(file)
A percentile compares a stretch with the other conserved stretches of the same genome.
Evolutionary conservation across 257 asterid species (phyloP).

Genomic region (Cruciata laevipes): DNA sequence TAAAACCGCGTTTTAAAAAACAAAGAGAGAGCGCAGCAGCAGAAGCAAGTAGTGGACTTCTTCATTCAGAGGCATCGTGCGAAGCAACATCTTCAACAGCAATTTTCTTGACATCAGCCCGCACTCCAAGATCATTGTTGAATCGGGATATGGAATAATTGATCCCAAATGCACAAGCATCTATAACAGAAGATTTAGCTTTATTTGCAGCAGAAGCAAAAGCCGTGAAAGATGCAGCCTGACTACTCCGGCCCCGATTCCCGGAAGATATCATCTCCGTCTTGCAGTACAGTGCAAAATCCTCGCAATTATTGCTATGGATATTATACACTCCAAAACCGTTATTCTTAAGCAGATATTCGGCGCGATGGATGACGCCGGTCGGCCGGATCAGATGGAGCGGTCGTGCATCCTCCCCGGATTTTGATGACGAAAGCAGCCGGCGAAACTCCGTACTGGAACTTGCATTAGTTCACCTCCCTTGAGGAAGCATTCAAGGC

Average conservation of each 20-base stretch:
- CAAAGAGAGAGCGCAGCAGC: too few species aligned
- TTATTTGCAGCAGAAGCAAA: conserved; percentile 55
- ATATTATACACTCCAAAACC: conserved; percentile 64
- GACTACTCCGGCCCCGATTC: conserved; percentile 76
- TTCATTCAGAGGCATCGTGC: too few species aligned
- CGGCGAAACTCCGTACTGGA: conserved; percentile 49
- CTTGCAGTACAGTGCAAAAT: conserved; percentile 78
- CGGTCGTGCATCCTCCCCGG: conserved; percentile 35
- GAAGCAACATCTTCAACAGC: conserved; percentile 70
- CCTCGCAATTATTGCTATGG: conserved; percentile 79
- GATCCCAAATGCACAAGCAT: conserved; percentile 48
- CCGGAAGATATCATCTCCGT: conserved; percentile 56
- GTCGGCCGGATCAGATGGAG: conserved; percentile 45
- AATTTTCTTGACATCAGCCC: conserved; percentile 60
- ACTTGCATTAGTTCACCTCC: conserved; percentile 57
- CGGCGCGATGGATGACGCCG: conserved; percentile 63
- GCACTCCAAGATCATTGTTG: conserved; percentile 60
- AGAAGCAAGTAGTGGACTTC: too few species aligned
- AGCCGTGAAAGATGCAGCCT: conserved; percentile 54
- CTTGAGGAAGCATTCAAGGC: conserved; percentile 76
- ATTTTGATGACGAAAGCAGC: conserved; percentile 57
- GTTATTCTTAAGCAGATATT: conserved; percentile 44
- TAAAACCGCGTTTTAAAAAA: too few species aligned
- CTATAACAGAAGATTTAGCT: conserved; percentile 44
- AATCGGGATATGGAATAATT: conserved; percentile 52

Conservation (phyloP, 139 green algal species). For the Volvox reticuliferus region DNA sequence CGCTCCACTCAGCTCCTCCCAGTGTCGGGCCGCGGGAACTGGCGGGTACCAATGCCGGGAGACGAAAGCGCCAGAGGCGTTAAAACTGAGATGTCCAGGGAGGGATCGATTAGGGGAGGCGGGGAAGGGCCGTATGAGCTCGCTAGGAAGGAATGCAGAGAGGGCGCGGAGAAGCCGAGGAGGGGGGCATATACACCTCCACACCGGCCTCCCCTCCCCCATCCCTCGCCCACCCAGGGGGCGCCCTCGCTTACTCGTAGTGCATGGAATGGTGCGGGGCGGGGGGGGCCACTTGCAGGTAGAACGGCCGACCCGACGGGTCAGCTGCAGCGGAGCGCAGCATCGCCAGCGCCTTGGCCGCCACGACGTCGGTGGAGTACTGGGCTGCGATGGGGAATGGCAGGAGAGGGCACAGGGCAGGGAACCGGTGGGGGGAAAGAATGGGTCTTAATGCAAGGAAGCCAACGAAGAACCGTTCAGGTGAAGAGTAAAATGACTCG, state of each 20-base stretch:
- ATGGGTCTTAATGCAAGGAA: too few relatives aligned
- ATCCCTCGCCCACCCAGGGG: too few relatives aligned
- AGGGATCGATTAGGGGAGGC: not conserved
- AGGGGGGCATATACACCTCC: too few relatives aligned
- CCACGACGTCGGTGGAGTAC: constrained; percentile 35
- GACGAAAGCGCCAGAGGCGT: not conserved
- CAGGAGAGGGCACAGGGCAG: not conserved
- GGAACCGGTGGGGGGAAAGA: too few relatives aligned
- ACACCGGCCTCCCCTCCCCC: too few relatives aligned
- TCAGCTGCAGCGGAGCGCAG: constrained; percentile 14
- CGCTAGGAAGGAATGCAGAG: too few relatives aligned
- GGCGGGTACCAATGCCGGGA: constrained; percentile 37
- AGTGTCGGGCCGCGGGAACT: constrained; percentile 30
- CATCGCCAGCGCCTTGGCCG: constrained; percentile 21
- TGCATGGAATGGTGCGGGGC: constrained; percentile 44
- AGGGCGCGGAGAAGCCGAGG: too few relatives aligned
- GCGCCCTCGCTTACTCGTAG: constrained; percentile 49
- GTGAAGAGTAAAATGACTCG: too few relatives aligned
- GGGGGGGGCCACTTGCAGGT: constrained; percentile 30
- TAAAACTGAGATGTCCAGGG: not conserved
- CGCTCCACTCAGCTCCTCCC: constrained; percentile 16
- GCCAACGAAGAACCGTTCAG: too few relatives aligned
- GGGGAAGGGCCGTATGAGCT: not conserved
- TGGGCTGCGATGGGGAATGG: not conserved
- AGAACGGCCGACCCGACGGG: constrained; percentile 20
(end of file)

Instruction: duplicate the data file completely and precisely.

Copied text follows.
A percentile compares a stretch with the other conserved stretches of the same genome.
Evolutionary conservation across 257 asterid species (phyloP).

Genomic region (Cruciata laevipes): DNA sequence TAAAACCGCGTTTTAAAAAACAAAGAGAGAGCGCAGCAGCAGAAGCAAGTAGTGGACTTCTTCATTCAGAGGCATCGTGCGAAGCAACATCTTCAACAGCAATTTTCTTGACATCAGCCCGCACTCCAAGATCATTGTTGAATCGGGATATGGAATAATTGATCCCAAATGCACAAGCATCTATAACAGAAGATTTAGCTTTATTTGCAGCAGAAGCAAAAGCCGTGAAAGATGCAGCCTGACTACTCCGGCCCCGATTCCCGGAAGATATCATCTCCGTCTTGCAGTACAGTGCAAAATCCTCGCAATTATTGCTATGGATATTATACACTCCAAAACCGTTATTCTTAAGCAGATATTCGGCGCGATGGATGACGCCGGTCGGCCGGATCAGATGGAGCGGTCGTGCATCCTCCCCGGATTTTGATGACGAAAGCAGCCGGCGAAACTCCGTACTGGAACTTGCATTAGTTCACCTCCCTTGAGGAAGCATTCAAGGC

Average conservation of each 20-base stretch:
- CAAAGAGAGAGCGCAGCAGC: too few species aligned
- TTATTTGCAGCAGAAGCAAA: conserved; percentile 55
- ATATTATACACTCCAAAACC: conserved; percentile 64
- GACTACTCCGGCCCCGATTC: conserved; percentile 76
- TTCATTCAGAGGCATCGTGC: too few species aligned
- CGGCGAAACTCCGTACTGGA: conserved; percentile 49
- CTTGCAGTACAGTGCAAAAT: conserved; percentile 78
- CGGTCGTGCATCCTCCCCGG: conserved; percentile 35
- GAAGCAACATCTTCAACAGC: conserved; percentile 70
- CCTCGCAATTATTGCTATGG: conserved; percentile 79
- GATCCCAAATGCACAAGCAT: conserved; percentile 48
- CCGGAAGATATCATCTCCGT: conserved; percentile 56
- GTCGGCCGGATCAGATGGAG: conserved; percentile 45
- AATTTTCTTGACATCAGCCC: conserved; percentile 60
- ACTTGCATTAGTTCACCTCC: conserved; percentile 57
- CGGCGCGATGGATGACGCCG: conserved; percentile 63
- GCACTCCAAGATCATTGTTG: conserved; percentile 60
- AGAAGCAAGTAGTGGACTTC: too few species aligned
- AGCCGTGAAAGATGCAGCCT: conserved; percentile 54
- CTTGAGGAAGCATTCAAGGC: conserved; percentile 76
- ATTTTGATGACGAAAGCAGC: conserved; percentile 57
- GTTATTCTTAAGCAGATATT: conserved; percentile 44
- TAAAACCGCGTTTTAAAAAA: too few species aligned
- CTATAACAGAAGATTTAGCT: conserved; percentile 44
- AATCGGGATATGGAATAATT: conserved; percentile 52

Conservation (phyloP, 139 green algal species). For the Volvox reticuliferus region DNA sequence CGCTCCACTCAGCTCCTCCCAGTGTCGGGCCGCGGGAACTGGCGGGTACCAATGCCGGGAGACGAAAGCGCCAGAGGCGTTAAAACTGAGATGTCCAGGGAGGGATCGATTAGGGGAGGCGGGGAAGGGCCGTATGAGCTCGCTAGGAAGGAATGCAGAGAGGGCGCGGAGAAGCCGAGGAGGGGGGCATATACACCTCCACACCGGCCTCCCCTCCCCCATCCCTCGCCCACCCAGGGGGCGCCCTCGCTTACTCGTAGTGCATGGAATGGTGCGGGGCGGGGGGGGCCACTTGCAGGTAGAACGGCCGACCCGACGGGTCAGCTGCAGCGGAGCGCAGCATCGCCAGCGCCTTGGCCGCCACGACGTCGGTGGAGTACTGGGCTGCGATGGGGAATGGCAGGAGAGGGCACAGGGCAGGGAACCGGTGGGGGGAAAGAATGGGTCTTAATGCAAGGAAGCCAACGAAGAACCGTTCAGGTGAAGAGTAAAATGACTCG, state of each 20-base stretch:
- ATGGGTCTTAATGCAAGGAA: too few relatives aligned
- ATCCCTCGCCCACCCAGGGG: too few relatives aligned
- AGGGATCGATTAGGGGAGGC: not conserved
- AGGGGGGCATATACACCTCC: too few relatives aligned
- CCACGACGTCGGTGGAGTAC: constrained; percentile 35
- GACGAAAGCGCCAGAGGCGT: not conserved
- CAGGAGAGGGCACAGGGCAG: not conserved
- GGAACCGGTGGGGGGAAAGA: too few relatives aligned
- ACACCGGCCTCCCCTCCCCC: too few relatives aligned
- TCAGCTGCAGCGGAGCGCAG: constrained; percentile 14
- CGCTAGGAAGGAATGCAGAG: too few relatives aligned
- GGCGGGTACCAATGCCGGGA: constrained; percentile 37
- AGTGTCGGGCCGCGGGAACT: constrained; percentile 30
- CATCGCCAGCGCCTTGGCCG: constrained; percentile 21
- TGCATGGAATGGTGCGGGGC: constrained; percentile 44
- AGGGCGCGGAGAAGCCGAGG: too few relatives aligned
- GCGCCCTCGCTTACTCGTAG: constrained; percentile 49
- GTGAAGAGTAAAATGACTCG: too few relatives aligned
- GGGGGGGGCCACTTGCAGGT: constrained; percentile 30
- TAAAACTGAGATGTCCAGGG: not conserved
- CGCTCCACTCAGCTCCTCCC: constrained; percentile 16
- GCCAACGAAGAACCGTTCAG: too few relatives aligned
- GGGGAAGGGCCGTATGAGCT: not conserved
- TGGGCTGCGATGGGGAATGG: not conserved
- AGAACGGCCGACCCGACGGG: constrained; percentile 20